The member opposite and his party have different ideas, obviously, but our Conservative government believes the best way to fight poverty is to get Canadians working. Thanks to the actions we have taken, that is exactly what is happening. Since July 2009, over 460,000 jobs have been created.

We have said these things before but I will gladly say them again. We made unprecedented investments in skills training, which has helped over 1.2 million Canadians just in the last year. It has helped them to transition into new jobs.

We have introduced the working income tax benefit to make work pay for Canadians who are trying to get over the welfare wall. One million low-income Canadians benefited in the first year of that initiative alone and Canadians who need it will continue to benefit from it.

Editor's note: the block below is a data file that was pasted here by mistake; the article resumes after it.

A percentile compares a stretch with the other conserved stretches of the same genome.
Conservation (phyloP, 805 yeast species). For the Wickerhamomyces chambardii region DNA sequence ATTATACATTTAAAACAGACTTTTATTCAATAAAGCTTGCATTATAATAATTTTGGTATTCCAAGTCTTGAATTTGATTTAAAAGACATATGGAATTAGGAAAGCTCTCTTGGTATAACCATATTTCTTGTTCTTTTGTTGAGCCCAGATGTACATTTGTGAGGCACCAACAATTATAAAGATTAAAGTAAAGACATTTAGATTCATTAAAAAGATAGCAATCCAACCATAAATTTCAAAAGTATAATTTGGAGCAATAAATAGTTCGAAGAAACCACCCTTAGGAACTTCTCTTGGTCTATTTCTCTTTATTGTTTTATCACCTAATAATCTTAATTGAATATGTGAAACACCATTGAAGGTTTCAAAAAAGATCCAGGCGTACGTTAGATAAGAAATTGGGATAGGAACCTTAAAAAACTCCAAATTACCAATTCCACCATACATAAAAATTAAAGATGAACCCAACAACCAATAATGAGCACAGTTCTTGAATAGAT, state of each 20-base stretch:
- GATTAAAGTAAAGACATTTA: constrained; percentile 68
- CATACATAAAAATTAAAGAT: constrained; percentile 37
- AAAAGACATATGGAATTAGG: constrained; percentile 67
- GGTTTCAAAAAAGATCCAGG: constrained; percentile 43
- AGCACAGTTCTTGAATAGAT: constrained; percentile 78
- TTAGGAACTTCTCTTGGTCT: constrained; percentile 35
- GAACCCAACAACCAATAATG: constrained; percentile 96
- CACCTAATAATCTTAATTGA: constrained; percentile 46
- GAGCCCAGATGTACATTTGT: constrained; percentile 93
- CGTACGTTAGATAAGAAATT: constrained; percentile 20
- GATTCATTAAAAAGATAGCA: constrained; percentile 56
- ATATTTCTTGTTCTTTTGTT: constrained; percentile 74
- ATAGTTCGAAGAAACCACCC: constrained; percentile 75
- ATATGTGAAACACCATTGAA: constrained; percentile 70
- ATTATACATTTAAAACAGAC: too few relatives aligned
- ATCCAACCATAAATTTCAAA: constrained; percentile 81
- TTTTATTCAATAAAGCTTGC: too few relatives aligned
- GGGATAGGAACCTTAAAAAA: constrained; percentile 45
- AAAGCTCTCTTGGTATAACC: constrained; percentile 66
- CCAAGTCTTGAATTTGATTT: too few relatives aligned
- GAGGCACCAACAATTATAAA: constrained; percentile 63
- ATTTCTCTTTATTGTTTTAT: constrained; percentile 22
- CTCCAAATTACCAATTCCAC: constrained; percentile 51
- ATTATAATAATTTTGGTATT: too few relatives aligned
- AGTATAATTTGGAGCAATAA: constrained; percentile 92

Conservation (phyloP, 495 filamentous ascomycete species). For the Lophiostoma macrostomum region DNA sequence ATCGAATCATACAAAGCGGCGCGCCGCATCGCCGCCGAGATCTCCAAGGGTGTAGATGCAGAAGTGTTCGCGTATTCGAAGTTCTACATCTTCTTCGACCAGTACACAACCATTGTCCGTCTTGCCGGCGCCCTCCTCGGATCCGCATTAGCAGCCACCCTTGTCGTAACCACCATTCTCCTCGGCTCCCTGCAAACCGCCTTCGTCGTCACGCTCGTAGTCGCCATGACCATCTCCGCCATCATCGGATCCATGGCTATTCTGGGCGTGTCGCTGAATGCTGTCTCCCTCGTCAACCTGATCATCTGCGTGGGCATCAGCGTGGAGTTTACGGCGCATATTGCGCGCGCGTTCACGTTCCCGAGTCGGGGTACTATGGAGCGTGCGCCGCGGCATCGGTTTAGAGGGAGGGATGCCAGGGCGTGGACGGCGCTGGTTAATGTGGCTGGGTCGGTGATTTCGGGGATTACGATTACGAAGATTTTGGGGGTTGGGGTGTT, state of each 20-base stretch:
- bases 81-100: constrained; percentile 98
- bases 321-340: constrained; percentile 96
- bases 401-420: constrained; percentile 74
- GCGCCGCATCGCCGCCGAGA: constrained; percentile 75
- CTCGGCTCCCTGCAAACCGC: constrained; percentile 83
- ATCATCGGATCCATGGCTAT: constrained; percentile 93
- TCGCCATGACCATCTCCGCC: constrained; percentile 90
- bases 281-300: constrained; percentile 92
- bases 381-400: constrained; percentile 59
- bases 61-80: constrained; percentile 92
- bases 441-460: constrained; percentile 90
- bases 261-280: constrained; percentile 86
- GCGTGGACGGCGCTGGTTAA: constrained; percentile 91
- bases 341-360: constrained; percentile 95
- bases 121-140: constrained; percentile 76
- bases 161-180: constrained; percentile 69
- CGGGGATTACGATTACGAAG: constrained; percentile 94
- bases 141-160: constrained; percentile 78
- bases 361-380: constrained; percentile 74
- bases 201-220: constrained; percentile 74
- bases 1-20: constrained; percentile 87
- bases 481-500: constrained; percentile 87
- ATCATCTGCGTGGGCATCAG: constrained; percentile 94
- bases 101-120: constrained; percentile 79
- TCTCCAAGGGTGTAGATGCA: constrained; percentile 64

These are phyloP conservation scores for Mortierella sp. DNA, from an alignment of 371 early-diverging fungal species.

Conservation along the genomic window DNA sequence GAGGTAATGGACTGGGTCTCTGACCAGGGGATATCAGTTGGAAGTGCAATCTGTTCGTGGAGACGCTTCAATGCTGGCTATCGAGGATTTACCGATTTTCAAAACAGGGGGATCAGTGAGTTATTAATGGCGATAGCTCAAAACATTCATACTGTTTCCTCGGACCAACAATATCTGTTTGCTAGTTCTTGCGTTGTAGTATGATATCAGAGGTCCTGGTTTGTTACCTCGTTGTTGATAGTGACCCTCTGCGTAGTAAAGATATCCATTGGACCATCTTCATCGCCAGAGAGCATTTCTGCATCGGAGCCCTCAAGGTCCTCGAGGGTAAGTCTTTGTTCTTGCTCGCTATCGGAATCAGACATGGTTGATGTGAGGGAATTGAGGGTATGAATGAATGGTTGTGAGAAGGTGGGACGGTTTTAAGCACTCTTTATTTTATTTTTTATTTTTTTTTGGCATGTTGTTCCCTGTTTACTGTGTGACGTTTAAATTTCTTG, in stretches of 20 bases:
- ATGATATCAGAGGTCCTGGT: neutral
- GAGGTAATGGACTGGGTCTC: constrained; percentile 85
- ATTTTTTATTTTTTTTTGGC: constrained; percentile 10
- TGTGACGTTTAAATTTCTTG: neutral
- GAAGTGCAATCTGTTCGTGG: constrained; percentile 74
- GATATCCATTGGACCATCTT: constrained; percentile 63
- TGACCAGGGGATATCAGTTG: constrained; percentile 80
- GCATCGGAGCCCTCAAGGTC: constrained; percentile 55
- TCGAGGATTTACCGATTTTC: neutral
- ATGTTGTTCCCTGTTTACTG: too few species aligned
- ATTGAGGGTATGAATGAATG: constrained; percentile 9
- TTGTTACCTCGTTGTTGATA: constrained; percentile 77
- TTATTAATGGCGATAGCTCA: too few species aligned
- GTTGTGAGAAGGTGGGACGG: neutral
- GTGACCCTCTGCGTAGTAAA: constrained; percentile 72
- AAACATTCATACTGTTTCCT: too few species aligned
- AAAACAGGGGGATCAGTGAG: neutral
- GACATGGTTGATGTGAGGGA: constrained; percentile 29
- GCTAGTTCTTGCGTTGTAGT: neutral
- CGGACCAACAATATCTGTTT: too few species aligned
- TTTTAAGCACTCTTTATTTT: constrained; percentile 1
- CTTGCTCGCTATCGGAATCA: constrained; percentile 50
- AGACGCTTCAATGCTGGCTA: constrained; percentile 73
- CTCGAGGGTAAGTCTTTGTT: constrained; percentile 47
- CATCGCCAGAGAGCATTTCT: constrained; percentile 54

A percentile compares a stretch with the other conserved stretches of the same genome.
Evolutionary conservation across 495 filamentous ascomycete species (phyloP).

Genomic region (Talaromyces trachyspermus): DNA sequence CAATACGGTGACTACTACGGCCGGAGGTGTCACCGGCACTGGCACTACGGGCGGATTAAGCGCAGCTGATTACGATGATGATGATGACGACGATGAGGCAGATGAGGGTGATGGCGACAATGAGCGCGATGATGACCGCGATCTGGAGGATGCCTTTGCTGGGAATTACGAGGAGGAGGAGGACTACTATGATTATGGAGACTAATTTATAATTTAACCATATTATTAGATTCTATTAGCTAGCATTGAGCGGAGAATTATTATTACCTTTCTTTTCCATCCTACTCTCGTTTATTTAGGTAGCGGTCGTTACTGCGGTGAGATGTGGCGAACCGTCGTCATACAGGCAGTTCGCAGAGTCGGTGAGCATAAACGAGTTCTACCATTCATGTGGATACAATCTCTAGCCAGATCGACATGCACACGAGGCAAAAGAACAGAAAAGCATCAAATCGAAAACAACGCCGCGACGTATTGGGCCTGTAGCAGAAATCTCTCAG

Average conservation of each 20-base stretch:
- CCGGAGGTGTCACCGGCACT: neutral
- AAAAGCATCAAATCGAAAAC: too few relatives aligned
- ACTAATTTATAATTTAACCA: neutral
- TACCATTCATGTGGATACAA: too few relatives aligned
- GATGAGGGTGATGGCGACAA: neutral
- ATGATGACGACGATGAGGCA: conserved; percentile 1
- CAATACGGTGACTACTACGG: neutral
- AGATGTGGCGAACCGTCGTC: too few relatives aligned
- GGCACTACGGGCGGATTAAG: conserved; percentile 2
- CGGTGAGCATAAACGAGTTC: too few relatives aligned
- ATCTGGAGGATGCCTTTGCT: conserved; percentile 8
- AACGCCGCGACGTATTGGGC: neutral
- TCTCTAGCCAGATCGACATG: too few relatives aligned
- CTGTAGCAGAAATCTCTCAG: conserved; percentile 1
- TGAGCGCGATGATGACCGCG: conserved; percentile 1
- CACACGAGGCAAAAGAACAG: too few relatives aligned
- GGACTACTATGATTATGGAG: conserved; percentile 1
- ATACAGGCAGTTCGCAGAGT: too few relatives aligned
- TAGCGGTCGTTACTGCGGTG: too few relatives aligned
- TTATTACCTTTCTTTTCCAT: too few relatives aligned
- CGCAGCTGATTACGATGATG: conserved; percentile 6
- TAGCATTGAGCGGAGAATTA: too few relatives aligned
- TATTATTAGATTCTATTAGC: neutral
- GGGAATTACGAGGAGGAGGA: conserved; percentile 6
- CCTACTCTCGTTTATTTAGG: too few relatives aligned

We have introduced the historic registered disability savings plan in order to help Canadians save for the long-term financial security of a child with a disability.

We continue to pursue our low tax plan so that Canadians have more money in their own pockets to spend on what is important to them and to their families and so that businesses can be more productive, create more jobs and hire more Canadians. Provinces now have access to predictable and growing funding from our government as well.

Our actions have helped Canadians. The actions of the member opposite and his party, on the other hand, have not been helpful. They need to become part of the solution.